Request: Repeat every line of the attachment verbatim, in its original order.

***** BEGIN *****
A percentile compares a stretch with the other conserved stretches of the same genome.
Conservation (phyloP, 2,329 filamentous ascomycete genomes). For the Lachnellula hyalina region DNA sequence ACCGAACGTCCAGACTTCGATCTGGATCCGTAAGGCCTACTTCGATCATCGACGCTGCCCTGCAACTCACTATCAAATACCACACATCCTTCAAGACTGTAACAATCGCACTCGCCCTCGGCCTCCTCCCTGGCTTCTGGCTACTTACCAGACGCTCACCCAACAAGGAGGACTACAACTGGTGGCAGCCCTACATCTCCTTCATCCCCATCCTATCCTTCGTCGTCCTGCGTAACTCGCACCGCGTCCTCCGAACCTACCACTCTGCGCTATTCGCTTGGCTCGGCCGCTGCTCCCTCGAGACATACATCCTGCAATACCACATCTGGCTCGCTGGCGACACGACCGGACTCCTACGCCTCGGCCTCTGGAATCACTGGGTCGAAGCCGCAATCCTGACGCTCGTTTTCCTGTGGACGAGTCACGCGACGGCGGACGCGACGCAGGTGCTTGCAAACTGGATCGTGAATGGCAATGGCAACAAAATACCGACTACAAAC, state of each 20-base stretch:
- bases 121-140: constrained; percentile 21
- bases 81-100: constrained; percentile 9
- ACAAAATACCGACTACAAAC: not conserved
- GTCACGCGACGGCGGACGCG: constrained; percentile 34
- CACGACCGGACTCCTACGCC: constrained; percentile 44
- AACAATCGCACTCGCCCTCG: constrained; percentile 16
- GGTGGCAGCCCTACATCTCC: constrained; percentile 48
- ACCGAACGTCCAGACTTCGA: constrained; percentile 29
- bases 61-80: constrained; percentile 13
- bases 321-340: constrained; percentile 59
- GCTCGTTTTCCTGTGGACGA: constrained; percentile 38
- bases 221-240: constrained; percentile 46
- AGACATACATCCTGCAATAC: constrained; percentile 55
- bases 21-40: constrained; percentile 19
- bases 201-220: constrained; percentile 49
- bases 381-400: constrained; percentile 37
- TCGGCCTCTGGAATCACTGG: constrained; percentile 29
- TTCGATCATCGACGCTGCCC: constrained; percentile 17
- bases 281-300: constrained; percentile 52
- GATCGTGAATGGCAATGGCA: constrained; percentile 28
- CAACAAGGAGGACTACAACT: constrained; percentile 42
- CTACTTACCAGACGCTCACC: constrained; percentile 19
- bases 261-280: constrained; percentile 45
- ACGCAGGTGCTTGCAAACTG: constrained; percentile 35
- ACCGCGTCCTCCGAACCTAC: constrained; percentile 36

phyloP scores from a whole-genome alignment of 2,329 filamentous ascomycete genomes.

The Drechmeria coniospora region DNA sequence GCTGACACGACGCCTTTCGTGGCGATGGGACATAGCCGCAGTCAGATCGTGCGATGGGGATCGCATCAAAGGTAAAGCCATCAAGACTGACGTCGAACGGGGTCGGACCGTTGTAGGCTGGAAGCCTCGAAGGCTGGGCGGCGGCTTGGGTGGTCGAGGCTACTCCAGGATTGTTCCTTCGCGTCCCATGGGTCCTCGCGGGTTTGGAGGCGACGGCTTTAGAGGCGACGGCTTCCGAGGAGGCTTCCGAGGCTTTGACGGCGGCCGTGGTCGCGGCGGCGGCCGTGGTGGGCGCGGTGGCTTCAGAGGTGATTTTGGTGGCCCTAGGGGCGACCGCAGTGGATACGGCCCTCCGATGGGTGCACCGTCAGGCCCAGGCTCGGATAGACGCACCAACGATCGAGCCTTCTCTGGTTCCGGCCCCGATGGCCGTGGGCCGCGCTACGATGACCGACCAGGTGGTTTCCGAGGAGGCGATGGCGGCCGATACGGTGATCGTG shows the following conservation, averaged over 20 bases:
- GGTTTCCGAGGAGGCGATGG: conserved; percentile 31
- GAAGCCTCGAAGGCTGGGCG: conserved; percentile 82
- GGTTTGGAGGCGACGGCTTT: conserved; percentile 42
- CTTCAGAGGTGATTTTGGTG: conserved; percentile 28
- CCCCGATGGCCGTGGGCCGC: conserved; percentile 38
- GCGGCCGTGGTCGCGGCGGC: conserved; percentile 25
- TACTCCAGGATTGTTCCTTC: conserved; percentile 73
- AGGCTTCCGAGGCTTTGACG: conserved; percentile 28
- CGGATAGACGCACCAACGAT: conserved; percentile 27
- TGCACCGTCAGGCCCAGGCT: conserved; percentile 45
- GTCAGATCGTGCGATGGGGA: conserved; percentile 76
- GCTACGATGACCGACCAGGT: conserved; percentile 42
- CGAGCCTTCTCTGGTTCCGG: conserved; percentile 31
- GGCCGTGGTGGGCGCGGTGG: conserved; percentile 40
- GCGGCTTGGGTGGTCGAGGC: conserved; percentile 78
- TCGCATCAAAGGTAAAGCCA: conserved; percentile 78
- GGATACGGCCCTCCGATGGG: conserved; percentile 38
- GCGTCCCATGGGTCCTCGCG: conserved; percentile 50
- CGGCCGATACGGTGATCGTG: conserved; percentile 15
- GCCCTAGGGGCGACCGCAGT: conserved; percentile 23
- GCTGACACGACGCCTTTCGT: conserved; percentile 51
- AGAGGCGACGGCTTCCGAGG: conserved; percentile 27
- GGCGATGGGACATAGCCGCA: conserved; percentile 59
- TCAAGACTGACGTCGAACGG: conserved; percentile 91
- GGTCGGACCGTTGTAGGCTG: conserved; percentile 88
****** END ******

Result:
A percentile compares a stretch with the other conserved stretches of the same genome.
Conservation (phyloP, 2,329 filamentous ascomycete genomes). For the Lachnellula hyalina region DNA sequence ACCGAACGTCCAGACTTCGATCTGGATCCGTAAGGCCTACTTCGATCATCGACGCTGCCCTGCAACTCACTATCAAATACCACACATCCTTCAAGACTGTAACAATCGCACTCGCCCTCGGCCTCCTCCCTGGCTTCTGGCTACTTACCAGACGCTCACCCAACAAGGAGGACTACAACTGGTGGCAGCCCTACATCTCCTTCATCCCCATCCTATCCTTCGTCGTCCTGCGTAACTCGCACCGCGTCCTCCGAACCTACCACTCTGCGCTATTCGCTTGGCTCGGCCGCTGCTCCCTCGAGACATACATCCTGCAATACCACATCTGGCTCGCTGGCGACACGACCGGACTCCTACGCCTCGGCCTCTGGAATCACTGGGTCGAAGCCGCAATCCTGACGCTCGTTTTCCTGTGGACGAGTCACGCGACGGCGGACGCGACGCAGGTGCTTGCAAACTGGATCGTGAATGGCAATGGCAACAAAATACCGACTACAAAC, state of each 20-base stretch:
- bases 121-140: constrained; percentile 21
- bases 81-100: constrained; percentile 9
- ACAAAATACCGACTACAAAC: not conserved
- GTCACGCGACGGCGGACGCG: constrained; percentile 34
- CACGACCGGACTCCTACGCC: constrained; percentile 44
- AACAATCGCACTCGCCCTCG: constrained; percentile 16
- GGTGGCAGCCCTACATCTCC: constrained; percentile 48
- ACCGAACGTCCAGACTTCGA: constrained; percentile 29
- bases 61-80: constrained; percentile 13
- bases 321-340: constrained; percentile 59
- GCTCGTTTTCCTGTGGACGA: constrained; percentile 38
- bases 221-240: constrained; percentile 46
- AGACATACATCCTGCAATAC: constrained; percentile 55
- bases 21-40: constrained; percentile 19
- bases 201-220: constrained; percentile 49
- bases 381-400: constrained; percentile 37
- TCGGCCTCTGGAATCACTGG: constrained; percentile 29
- TTCGATCATCGACGCTGCCC: constrained; percentile 17
- bases 281-300: constrained; percentile 52
- GATCGTGAATGGCAATGGCA: constrained; percentile 28
- CAACAAGGAGGACTACAACT: constrained; percentile 42
- CTACTTACCAGACGCTCACC: constrained; percentile 19
- bases 261-280: constrained; percentile 45
- ACGCAGGTGCTTGCAAACTG: constrained; percentile 35
- ACCGCGTCCTCCGAACCTAC: constrained; percentile 36

phyloP scores from a whole-genome alignment of 2,329 filamentous ascomycete genomes.

The Drechmeria coniospora region DNA sequence GCTGACACGACGCCTTTCGTGGCGATGGGACATAGCCGCAGTCAGATCGTGCGATGGGGATCGCATCAAAGGTAAAGCCATCAAGACTGACGTCGAACGGGGTCGGACCGTTGTAGGCTGGAAGCCTCGAAGGCTGGGCGGCGGCTTGGGTGGTCGAGGCTACTCCAGGATTGTTCCTTCGCGTCCCATGGGTCCTCGCGGGTTTGGAGGCGACGGCTTTAGAGGCGACGGCTTCCGAGGAGGCTTCCGAGGCTTTGACGGCGGCCGTGGTCGCGGCGGCGGCCGTGGTGGGCGCGGTGGCTTCAGAGGTGATTTTGGTGGCCCTAGGGGCGACCGCAGTGGATACGGCCCTCCGATGGGTGCACCGTCAGGCCCAGGCTCGGATAGACGCACCAACGATCGAGCCTTCTCTGGTTCCGGCCCCGATGGCCGTGGGCCGCGCTACGATGACCGACCAGGTGGTTTCCGAGGAGGCGATGGCGGCCGATACGGTGATCGTG shows the following conservation, averaged over 20 bases:
- GGTTTCCGAGGAGGCGATGG: conserved; percentile 31
- GAAGCCTCGAAGGCTGGGCG: conserved; percentile 82
- GGTTTGGAGGCGACGGCTTT: conserved; percentile 42
- CTTCAGAGGTGATTTTGGTG: conserved; percentile 28
- CCCCGATGGCCGTGGGCCGC: conserved; percentile 38
- GCGGCCGTGGTCGCGGCGGC: conserved; percentile 25
- TACTCCAGGATTGTTCCTTC: conserved; percentile 73
- AGGCTTCCGAGGCTTTGACG: conserved; percentile 28
- CGGATAGACGCACCAACGAT: conserved; percentile 27
- TGCACCGTCAGGCCCAGGCT: conserved; percentile 45
- GTCAGATCGTGCGATGGGGA: conserved; percentile 76
- GCTACGATGACCGACCAGGT: conserved; percentile 42
- CGAGCCTTCTCTGGTTCCGG: conserved; percentile 31
- GGCCGTGGTGGGCGCGGTGG: conserved; percentile 40
- GCGGCTTGGGTGGTCGAGGC: conserved; percentile 78
- TCGCATCAAAGGTAAAGCCA: conserved; percentile 78
- GGATACGGCCCTCCGATGGG: conserved; percentile 38
- GCGTCCCATGGGTCCTCGCG: conserved; percentile 50
- CGGCCGATACGGTGATCGTG: conserved; percentile 15
- GCCCTAGGGGCGACCGCAGT: conserved; percentile 23
- GCTGACACGACGCCTTTCGT: conserved; percentile 51
- AGAGGCGACGGCTTCCGAGG: conserved; percentile 27
- GGCGATGGGACATAGCCGCA: conserved; percentile 59
- TCAAGACTGACGTCGAACGG: conserved; percentile 91
- GGTCGGACCGTTGTAGGCTG: conserved; percentile 88